Mandi Afandi is open for takeout and delivery. A maximum of 10 people are allowed at a time. Masks are mandatory and hand sanitizer is at the counter.
Mandi Afandi brings iconic dishes from across the Arabian Peninsula straight to Toronto.
Located in Thorncliffe Park with another location in Mississauga, the spot that serves up plates and platters has become known for its signature Mandi dishes.
The bright interior consists of oranges, yellows and blues, and has a large counter at the front for placing a takeout order. There are also plenty of dine-in spots when available.
Besides a number of tables and chairs set around an open dining room, there are low-seated enclosed booth sections lining one of the walls.
Inside the kitchen, there's an equal heating oven that's been imported from Dubai to replicate the taste you'd achieve in an underground oven.
After being tightly sealed shut, the steam is released at the top as the meat cooks for about an hour at a low temperature to have the chicken or lamb literally falling off the bone once it's finished.
The rice is slow-cooked in the oven as well. After being mixed with cinnamon, onion, pepper, curry leaves, and cloves, it's slow-cooked in the bottom of the oven with the juice from the meat freely dripping into it for added flavour.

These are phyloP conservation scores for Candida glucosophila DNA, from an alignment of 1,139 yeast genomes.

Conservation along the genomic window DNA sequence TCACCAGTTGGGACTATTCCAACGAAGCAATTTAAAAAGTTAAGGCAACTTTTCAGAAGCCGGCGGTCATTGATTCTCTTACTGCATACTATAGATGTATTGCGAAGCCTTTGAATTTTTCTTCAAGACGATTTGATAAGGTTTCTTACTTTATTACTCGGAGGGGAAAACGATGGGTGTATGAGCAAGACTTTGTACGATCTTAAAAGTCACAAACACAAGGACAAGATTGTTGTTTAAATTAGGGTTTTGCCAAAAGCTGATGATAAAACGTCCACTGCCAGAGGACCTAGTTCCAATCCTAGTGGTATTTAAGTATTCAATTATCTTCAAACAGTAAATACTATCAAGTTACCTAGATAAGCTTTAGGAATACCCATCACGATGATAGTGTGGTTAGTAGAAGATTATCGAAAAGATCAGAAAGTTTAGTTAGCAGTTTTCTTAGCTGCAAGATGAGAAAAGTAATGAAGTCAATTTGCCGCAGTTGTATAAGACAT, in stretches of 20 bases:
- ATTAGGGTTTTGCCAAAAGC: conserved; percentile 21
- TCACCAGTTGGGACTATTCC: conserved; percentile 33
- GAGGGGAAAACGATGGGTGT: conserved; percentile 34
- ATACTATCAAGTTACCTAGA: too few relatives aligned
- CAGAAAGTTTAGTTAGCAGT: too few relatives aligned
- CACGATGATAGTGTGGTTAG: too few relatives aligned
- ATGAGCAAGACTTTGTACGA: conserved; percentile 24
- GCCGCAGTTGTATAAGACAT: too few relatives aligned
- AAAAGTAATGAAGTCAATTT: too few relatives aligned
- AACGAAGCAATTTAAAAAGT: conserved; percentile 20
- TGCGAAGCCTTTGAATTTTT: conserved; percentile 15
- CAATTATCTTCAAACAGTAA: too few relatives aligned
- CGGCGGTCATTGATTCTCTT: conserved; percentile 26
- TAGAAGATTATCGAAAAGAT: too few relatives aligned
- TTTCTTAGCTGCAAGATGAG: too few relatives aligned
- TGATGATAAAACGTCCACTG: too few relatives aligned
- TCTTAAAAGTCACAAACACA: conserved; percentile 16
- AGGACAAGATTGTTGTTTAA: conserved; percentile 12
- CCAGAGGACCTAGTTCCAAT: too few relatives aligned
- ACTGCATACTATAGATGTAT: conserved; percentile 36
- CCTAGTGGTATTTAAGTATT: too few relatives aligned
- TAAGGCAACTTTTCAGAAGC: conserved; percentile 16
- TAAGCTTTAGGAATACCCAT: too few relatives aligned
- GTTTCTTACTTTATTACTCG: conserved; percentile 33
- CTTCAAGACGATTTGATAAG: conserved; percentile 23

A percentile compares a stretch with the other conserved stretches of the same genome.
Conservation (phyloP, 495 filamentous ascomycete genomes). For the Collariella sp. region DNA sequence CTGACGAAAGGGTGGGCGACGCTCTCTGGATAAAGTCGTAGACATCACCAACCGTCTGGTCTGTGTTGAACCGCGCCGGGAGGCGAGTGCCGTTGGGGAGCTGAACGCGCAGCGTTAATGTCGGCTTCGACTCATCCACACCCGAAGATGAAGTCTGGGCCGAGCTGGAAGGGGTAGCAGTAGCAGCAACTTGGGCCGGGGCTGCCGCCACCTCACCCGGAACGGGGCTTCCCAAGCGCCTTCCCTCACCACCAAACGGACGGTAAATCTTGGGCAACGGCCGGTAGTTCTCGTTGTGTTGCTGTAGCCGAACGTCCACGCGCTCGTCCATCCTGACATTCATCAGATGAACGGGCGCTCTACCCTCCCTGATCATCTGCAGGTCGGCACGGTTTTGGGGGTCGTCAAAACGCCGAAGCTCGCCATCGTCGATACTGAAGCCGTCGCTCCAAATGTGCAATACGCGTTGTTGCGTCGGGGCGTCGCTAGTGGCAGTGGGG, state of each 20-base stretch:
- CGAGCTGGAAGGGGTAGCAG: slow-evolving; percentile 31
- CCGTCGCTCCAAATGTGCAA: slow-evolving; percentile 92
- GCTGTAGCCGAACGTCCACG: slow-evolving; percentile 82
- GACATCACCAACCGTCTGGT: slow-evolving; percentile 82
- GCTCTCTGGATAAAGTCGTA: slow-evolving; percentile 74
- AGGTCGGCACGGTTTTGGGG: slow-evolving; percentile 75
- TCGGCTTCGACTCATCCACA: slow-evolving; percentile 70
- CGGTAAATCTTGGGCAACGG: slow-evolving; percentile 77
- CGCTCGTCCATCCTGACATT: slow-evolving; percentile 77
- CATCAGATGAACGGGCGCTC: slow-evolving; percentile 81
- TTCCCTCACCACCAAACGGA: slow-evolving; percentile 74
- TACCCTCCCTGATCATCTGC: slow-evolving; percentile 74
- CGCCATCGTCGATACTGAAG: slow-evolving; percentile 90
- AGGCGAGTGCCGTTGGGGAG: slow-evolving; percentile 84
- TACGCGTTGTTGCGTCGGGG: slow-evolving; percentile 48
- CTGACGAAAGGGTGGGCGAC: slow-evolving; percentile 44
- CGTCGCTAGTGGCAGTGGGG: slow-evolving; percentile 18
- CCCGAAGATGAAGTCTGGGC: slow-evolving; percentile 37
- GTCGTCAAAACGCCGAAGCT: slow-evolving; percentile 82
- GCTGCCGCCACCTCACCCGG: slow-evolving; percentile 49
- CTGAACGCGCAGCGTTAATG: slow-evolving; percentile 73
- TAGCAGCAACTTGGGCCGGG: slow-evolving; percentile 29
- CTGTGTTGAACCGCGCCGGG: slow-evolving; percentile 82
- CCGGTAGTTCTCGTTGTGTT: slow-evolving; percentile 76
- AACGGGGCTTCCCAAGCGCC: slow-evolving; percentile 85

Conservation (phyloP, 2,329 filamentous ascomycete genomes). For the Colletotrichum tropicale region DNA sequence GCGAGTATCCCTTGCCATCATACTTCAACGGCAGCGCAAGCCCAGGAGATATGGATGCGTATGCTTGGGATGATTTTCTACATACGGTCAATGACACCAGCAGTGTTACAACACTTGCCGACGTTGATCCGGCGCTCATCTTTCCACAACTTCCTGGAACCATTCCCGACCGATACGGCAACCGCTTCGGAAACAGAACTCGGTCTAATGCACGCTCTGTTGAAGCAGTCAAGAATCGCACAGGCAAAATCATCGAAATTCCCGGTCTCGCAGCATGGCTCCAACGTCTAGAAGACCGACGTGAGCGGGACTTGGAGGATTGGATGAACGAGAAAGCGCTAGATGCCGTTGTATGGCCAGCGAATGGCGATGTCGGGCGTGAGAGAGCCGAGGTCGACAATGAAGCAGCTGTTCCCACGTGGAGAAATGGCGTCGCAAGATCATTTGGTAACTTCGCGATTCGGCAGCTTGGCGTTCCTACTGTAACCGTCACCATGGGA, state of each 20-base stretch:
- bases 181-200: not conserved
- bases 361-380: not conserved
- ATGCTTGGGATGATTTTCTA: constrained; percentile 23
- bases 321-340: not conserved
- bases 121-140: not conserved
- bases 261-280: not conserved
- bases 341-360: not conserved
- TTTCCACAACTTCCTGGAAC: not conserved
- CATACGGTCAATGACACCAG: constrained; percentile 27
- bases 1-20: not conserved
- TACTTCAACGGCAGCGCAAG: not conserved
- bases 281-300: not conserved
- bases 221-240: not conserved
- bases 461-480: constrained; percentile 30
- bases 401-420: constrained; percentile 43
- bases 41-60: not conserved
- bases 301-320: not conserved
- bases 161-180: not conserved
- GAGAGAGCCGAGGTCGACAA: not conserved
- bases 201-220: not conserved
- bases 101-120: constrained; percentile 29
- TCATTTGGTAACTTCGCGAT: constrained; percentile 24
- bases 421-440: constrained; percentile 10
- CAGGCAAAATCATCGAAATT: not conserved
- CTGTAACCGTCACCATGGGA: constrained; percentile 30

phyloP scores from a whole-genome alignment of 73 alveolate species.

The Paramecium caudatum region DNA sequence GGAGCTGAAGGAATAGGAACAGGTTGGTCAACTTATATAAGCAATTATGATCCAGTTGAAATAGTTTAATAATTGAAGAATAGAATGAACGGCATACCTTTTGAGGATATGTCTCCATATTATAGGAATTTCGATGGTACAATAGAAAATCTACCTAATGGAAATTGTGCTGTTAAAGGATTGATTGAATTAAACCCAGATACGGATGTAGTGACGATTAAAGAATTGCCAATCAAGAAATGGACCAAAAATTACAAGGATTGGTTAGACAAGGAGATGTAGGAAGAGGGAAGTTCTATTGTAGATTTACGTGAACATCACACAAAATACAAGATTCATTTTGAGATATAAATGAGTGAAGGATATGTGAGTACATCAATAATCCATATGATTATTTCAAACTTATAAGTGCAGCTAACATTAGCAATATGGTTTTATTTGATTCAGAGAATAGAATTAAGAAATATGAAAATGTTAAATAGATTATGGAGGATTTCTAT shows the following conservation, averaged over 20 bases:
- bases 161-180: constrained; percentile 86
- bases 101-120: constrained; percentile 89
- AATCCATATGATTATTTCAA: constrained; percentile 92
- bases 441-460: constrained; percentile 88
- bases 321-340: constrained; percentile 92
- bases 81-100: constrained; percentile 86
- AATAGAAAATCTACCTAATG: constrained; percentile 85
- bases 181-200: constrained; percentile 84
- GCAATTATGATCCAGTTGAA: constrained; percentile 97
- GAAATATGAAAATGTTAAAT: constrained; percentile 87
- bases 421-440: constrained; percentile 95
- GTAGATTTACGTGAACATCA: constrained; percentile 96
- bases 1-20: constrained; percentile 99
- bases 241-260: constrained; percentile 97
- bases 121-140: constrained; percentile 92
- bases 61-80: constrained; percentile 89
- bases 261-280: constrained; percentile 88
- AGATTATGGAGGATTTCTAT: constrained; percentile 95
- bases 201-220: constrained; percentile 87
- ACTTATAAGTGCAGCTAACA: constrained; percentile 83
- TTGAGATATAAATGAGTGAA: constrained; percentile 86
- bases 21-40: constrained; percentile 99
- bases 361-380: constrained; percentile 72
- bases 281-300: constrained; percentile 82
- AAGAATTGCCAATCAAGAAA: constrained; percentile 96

A bowl of charcoal is even splashed with oil during the cooking process to add some smokiness.
A batch of meat and rice is put in the oven in the morning, afternoon, as well as in the evening, so that no matter the time of day you order, it's always fresh.
For the Zurbian dish ($20.99), lamb, whole potatoes, and a mix of spices including garlic, ginger and fried onion are mixed together and covered with a lid lined in dough so that it can be tightly sealed.
It's then pressure cooked in that pot before going into the oven for about six hours.
Although the meat is somewhat of a specialty here, there are also a few vegetarian options. Thareed ($9.99) comes with assorted vegetables cooked in a tomato-based house sauce.
While rice is another one of their staples, Jareesh (chicken with cream sauce: $19.99, lamb with tomato sauce: $23.99) comes with cracked wheat instead.
As for desserts, there's Masoob ($5.99). Actually considered a morning meal in Yemen, the sweet mixture consists of bananas and bread pudding with dates, honey, cream, and raisins.
They also do three different types of Kunafa. For one, the shredded filo pastry is layered with sweet syrup and cheese ($5.99) and another comes with cream ($7.99). But most unique has to be the cream and Nutella option ($9.99).
Among the drinks options are a number of unique ones from Saudi Arabia that you don't often see at other restaurants. Sun Top is a non-carbonated drink with a selection of fruity flavours.
Although some of the meals are a little pricey for takeout, they're piled with plenty of meat and rice, so sharing is an option.